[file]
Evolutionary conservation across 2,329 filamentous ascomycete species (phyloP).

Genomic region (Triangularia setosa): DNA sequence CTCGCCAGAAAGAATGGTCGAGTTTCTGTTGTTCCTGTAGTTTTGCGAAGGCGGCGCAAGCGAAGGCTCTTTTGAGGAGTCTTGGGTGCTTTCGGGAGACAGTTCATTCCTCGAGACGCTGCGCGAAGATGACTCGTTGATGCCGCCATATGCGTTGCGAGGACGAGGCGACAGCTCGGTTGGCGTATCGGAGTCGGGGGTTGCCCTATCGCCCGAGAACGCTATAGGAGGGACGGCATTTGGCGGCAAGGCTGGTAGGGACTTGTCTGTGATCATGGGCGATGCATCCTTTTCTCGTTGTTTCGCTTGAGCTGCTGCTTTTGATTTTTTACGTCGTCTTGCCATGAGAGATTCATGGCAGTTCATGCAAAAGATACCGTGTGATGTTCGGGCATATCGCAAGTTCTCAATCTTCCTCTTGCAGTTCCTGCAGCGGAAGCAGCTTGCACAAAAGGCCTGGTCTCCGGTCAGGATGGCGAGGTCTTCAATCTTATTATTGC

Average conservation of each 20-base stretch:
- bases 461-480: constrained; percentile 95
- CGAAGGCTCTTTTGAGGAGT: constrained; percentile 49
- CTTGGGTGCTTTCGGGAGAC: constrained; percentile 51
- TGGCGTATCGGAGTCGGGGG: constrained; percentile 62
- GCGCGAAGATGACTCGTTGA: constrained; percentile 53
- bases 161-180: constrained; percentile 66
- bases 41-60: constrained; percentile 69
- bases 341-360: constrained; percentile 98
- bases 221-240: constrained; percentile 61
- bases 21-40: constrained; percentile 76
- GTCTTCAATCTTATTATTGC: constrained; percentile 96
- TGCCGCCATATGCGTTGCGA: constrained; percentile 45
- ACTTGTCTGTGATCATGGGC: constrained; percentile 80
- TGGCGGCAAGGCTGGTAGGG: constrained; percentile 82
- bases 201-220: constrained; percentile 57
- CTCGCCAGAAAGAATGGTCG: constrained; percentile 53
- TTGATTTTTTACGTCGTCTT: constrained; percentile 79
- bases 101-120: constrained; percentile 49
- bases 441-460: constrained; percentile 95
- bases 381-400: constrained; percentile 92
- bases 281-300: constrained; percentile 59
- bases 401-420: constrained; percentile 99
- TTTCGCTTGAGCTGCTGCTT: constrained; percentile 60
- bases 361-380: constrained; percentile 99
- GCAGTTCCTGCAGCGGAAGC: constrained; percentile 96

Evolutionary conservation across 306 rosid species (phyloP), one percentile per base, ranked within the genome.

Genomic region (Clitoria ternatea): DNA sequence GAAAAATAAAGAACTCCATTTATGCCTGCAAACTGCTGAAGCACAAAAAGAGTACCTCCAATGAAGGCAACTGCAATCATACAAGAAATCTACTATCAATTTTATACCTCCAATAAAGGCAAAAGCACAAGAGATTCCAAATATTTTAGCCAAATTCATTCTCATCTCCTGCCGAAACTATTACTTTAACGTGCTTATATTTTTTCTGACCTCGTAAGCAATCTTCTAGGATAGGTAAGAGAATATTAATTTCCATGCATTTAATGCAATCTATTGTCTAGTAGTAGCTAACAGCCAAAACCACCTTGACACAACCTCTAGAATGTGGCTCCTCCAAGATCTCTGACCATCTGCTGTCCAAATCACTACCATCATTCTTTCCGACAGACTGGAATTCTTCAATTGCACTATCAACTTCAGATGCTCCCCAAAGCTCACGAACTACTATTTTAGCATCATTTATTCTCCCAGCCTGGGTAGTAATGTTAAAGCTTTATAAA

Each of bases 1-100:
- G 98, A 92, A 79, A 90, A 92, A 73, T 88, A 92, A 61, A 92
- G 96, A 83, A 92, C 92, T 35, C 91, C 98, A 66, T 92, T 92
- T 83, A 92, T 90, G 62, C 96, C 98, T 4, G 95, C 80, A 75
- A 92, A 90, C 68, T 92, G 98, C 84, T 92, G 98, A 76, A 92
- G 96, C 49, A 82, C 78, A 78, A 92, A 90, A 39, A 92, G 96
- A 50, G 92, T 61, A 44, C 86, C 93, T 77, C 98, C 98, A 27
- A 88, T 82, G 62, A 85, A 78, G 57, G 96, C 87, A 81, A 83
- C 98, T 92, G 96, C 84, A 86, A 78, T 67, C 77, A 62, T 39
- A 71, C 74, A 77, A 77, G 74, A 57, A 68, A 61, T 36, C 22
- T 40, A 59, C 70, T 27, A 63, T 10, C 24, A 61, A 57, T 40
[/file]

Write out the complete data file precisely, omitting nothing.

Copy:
Evolutionary conservation across 2,329 filamentous ascomycete species (phyloP).

Genomic region (Triangularia setosa): DNA sequence CTCGCCAGAAAGAATGGTCGAGTTTCTGTTGTTCCTGTAGTTTTGCGAAGGCGGCGCAAGCGAAGGCTCTTTTGAGGAGTCTTGGGTGCTTTCGGGAGACAGTTCATTCCTCGAGACGCTGCGCGAAGATGACTCGTTGATGCCGCCATATGCGTTGCGAGGACGAGGCGACAGCTCGGTTGGCGTATCGGAGTCGGGGGTTGCCCTATCGCCCGAGAACGCTATAGGAGGGACGGCATTTGGCGGCAAGGCTGGTAGGGACTTGTCTGTGATCATGGGCGATGCATCCTTTTCTCGTTGTTTCGCTTGAGCTGCTGCTTTTGATTTTTTACGTCGTCTTGCCATGAGAGATTCATGGCAGTTCATGCAAAAGATACCGTGTGATGTTCGGGCATATCGCAAGTTCTCAATCTTCCTCTTGCAGTTCCTGCAGCGGAAGCAGCTTGCACAAAAGGCCTGGTCTCCGGTCAGGATGGCGAGGTCTTCAATCTTATTATTGC

Average conservation of each 20-base stretch:
- bases 461-480: constrained; percentile 95
- CGAAGGCTCTTTTGAGGAGT: constrained; percentile 49
- CTTGGGTGCTTTCGGGAGAC: constrained; percentile 51
- TGGCGTATCGGAGTCGGGGG: constrained; percentile 62
- GCGCGAAGATGACTCGTTGA: constrained; percentile 53
- bases 161-180: constrained; percentile 66
- bases 41-60: constrained; percentile 69
- bases 341-360: constrained; percentile 98
- bases 221-240: constrained; percentile 61
- bases 21-40: constrained; percentile 76
- GTCTTCAATCTTATTATTGC: constrained; percentile 96
- TGCCGCCATATGCGTTGCGA: constrained; percentile 45
- ACTTGTCTGTGATCATGGGC: constrained; percentile 80
- TGGCGGCAAGGCTGGTAGGG: constrained; percentile 82
- bases 201-220: constrained; percentile 57
- CTCGCCAGAAAGAATGGTCG: constrained; percentile 53
- TTGATTTTTTACGTCGTCTT: constrained; percentile 79
- bases 101-120: constrained; percentile 49
- bases 441-460: constrained; percentile 95
- bases 381-400: constrained; percentile 92
- bases 281-300: constrained; percentile 59
- bases 401-420: constrained; percentile 99
- TTTCGCTTGAGCTGCTGCTT: constrained; percentile 60
- bases 361-380: constrained; percentile 99
- GCAGTTCCTGCAGCGGAAGC: constrained; percentile 96

Evolutionary conservation across 306 rosid species (phyloP), one percentile per base, ranked within the genome.

Genomic region (Clitoria ternatea): DNA sequence GAAAAATAAAGAACTCCATTTATGCCTGCAAACTGCTGAAGCACAAAAAGAGTACCTCCAATGAAGGCAACTGCAATCATACAAGAAATCTACTATCAATTTTATACCTCCAATAAAGGCAAAAGCACAAGAGATTCCAAATATTTTAGCCAAATTCATTCTCATCTCCTGCCGAAACTATTACTTTAACGTGCTTATATTTTTTCTGACCTCGTAAGCAATCTTCTAGGATAGGTAAGAGAATATTAATTTCCATGCATTTAATGCAATCTATTGTCTAGTAGTAGCTAACAGCCAAAACCACCTTGACACAACCTCTAGAATGTGGCTCCTCCAAGATCTCTGACCATCTGCTGTCCAAATCACTACCATCATTCTTTCCGACAGACTGGAATTCTTCAATTGCACTATCAACTTCAGATGCTCCCCAAAGCTCACGAACTACTATTTTAGCATCATTTATTCTCCCAGCCTGGGTAGTAATGTTAAAGCTTTATAAA

Each of bases 1-100:
- G 98, A 92, A 79, A 90, A 92, A 73, T 88, A 92, A 61, A 92
- G 96, A 83, A 92, C 92, T 35, C 91, C 98, A 66, T 92, T 92
- T 83, A 92, T 90, G 62, C 96, C 98, T 4, G 95, C 80, A 75
- A 92, A 90, C 68, T 92, G 98, C 84, T 92, G 98, A 76, A 92
- G 96, C 49, A 82, C 78, A 78, A 92, A 90, A 39, A 92, G 96
- A 50, G 92, T 61, A 44, C 86, C 93, T 77, C 98, C 98, A 27
- A 88, T 82, G 62, A 85, A 78, G 57, G 96, C 87, A 81, A 83
- C 98, T 92, G 96, C 84, A 86, A 78, T 67, C 77, A 62, T 39
- A 71, C 74, A 77, A 77, G 74, A 57, A 68, A 61, T 36, C 22
- T 40, A 59, C 70, T 27, A 63, T 10, C 24, A 61, A 57, T 40